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Failed NHS IT upgrade branded a fiasco

An attempt to upgrade the National Health Service [NHS] computer system has been branded one of the “worst fiascos ever” by MPs.

A report by the Public Accounts Committee [PAC] looked at the failed project and found the attempt at reforming the system became one of the most costly in public sector history.

"This saga is one of the worst and most expensive contracting fiascos in the history of the public sector," PAC member Richard Bacon stated.

Taxpayers are footing the bill for the project with the total price still uncertain and it may now be higher than the £9.8 billion figure estimated by officials earlier this year.

"The department's latest estimate of £9.8bn leaves out the future costs of Lorenzo [a care records system for the North, Midlands and East of England] or the potential large future costs arising from the department's termination of Fujitsu's contract for care records systems in the south of England," Bacon added.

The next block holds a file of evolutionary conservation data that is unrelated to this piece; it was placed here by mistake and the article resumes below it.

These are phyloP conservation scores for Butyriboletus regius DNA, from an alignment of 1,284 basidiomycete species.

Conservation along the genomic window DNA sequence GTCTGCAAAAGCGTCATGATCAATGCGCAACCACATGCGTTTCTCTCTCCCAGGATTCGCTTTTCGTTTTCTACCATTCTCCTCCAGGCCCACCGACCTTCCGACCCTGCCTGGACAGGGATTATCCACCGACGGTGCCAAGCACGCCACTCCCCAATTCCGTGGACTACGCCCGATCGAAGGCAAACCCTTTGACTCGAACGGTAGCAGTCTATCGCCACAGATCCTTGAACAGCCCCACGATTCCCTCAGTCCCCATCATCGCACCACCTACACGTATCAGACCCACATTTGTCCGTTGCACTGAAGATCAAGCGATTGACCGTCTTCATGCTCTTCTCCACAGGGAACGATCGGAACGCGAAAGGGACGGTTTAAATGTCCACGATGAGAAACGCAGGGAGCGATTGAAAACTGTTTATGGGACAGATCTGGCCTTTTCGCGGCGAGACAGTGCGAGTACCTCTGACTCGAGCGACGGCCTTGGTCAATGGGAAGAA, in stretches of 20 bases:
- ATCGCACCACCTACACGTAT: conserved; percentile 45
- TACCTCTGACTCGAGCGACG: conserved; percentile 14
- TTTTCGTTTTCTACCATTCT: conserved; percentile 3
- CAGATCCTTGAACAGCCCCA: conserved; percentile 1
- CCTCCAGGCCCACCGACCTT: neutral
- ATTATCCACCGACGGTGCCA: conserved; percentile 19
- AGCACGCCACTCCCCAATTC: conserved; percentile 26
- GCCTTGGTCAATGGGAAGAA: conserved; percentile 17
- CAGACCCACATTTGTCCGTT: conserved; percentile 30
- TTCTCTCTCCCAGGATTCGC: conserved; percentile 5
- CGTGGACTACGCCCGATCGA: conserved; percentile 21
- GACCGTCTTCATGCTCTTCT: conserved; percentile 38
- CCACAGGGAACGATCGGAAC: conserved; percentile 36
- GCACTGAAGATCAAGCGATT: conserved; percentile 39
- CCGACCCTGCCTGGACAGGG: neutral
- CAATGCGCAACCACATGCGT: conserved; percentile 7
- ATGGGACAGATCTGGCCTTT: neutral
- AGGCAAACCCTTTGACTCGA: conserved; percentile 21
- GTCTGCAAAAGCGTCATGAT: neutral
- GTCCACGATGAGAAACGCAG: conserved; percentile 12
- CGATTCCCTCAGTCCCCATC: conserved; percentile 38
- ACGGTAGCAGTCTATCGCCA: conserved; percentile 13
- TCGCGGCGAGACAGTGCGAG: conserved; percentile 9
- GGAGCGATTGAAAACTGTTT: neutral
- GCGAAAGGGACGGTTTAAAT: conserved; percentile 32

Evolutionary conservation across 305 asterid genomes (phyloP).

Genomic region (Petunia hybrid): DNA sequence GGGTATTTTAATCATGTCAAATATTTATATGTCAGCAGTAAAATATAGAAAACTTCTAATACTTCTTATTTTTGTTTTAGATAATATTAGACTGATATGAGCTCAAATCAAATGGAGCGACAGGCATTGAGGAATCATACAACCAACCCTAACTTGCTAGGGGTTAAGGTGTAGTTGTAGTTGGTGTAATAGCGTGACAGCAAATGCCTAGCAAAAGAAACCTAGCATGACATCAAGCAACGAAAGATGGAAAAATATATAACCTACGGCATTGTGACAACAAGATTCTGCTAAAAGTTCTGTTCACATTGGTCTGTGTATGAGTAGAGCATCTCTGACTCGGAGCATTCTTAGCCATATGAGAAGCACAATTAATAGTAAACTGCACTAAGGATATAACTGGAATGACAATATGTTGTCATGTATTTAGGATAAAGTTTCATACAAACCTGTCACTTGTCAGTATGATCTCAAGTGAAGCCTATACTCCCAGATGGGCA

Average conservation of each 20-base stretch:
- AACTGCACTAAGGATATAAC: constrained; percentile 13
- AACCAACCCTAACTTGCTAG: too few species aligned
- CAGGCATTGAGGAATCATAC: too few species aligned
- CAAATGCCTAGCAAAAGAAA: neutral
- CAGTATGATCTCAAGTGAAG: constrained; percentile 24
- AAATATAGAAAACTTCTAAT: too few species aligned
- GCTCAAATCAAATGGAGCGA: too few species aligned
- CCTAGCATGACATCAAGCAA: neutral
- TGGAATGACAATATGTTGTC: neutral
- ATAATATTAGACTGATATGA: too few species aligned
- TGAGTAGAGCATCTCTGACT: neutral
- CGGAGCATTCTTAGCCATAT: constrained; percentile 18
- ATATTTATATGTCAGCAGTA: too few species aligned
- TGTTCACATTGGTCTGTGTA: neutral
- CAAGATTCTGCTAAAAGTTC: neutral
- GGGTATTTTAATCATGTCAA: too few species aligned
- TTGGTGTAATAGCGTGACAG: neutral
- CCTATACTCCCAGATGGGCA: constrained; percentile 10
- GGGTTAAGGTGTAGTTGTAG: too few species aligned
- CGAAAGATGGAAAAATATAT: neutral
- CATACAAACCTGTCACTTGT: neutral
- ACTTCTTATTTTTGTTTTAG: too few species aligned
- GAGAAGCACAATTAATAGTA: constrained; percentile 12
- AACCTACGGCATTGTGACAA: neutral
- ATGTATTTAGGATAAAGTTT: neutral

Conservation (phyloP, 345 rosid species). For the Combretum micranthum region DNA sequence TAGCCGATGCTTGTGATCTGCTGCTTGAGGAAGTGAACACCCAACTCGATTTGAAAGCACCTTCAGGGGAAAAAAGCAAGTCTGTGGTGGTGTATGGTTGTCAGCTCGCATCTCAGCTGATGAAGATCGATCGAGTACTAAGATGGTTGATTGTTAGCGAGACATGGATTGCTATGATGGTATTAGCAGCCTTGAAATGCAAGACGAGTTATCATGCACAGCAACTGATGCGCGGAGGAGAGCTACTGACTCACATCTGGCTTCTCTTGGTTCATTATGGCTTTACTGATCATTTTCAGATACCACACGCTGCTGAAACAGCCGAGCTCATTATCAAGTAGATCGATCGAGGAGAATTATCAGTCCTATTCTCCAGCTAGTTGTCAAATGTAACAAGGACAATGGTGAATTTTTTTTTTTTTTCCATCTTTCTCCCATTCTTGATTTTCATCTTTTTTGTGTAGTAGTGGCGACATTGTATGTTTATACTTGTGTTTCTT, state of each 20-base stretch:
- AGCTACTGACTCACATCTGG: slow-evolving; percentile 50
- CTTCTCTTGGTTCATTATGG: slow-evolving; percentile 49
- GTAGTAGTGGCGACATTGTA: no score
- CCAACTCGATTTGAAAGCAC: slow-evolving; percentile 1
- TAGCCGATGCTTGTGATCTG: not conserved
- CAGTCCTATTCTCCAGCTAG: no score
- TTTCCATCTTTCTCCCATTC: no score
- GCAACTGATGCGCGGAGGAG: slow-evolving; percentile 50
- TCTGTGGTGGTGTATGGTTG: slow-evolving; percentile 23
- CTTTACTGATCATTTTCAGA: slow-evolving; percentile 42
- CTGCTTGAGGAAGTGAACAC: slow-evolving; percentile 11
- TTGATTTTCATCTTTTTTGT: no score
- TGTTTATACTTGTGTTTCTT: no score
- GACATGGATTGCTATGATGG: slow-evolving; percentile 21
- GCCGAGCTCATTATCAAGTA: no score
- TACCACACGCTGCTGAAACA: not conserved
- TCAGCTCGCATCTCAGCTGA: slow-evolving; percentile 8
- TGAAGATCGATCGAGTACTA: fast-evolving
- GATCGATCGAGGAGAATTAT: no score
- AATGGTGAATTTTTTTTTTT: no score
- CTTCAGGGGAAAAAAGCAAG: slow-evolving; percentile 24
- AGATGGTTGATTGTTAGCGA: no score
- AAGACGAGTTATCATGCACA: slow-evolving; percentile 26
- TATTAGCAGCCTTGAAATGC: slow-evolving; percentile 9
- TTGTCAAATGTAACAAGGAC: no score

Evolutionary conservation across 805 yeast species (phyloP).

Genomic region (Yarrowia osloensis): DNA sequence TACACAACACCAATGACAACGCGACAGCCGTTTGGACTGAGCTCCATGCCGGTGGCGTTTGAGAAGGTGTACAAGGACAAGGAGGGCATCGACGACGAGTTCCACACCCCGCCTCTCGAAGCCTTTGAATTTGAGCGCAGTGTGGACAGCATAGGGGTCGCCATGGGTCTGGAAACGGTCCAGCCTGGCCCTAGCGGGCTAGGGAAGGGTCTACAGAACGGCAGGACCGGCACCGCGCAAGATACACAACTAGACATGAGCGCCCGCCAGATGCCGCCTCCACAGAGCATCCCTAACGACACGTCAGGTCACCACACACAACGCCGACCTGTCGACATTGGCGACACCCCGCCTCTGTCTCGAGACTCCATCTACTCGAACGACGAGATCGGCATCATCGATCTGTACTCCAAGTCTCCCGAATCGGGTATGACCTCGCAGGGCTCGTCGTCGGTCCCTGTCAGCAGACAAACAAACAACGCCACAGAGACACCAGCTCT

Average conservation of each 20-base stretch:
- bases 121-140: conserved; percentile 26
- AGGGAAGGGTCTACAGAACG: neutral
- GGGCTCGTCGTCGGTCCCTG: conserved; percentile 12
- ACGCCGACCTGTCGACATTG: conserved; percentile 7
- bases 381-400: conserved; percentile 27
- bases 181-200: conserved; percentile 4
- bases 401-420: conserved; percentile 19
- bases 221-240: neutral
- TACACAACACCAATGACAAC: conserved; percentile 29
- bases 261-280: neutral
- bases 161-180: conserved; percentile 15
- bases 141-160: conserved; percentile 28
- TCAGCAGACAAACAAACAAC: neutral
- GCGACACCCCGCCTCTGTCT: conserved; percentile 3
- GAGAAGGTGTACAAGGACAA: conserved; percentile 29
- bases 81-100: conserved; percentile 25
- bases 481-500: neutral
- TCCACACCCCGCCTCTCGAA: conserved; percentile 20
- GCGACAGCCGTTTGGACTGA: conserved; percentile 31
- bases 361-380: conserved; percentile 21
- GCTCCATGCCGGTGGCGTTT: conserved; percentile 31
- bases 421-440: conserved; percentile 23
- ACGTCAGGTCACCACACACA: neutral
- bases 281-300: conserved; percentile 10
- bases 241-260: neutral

The government announced the project over 10 years ago in 2002 as they aimed to upgrade the way the health service is run by introducing a complex computer system. The system would have made all records electronic as well as introducing digital scanning and integrated IT systems across various levels of the health service.

This was before the project hit technical difficulties and disagreements over contracts eventually meant it was abandoned in 2011. The PAC report added that ministers haven’t learned from the failures that arose from this project with the current problems with the benefit payments reform project illustrating they still have a lot to learn.

The National Audit Office [NAO] criticised the Department for Work and Pensions [DWP] for overspending on the benefits payments IT project that is supposed to change the way welfare payments are handed out. As a result of the failings taxpayers are picking up the £34 million tab after failures linked to the IT portion of the project.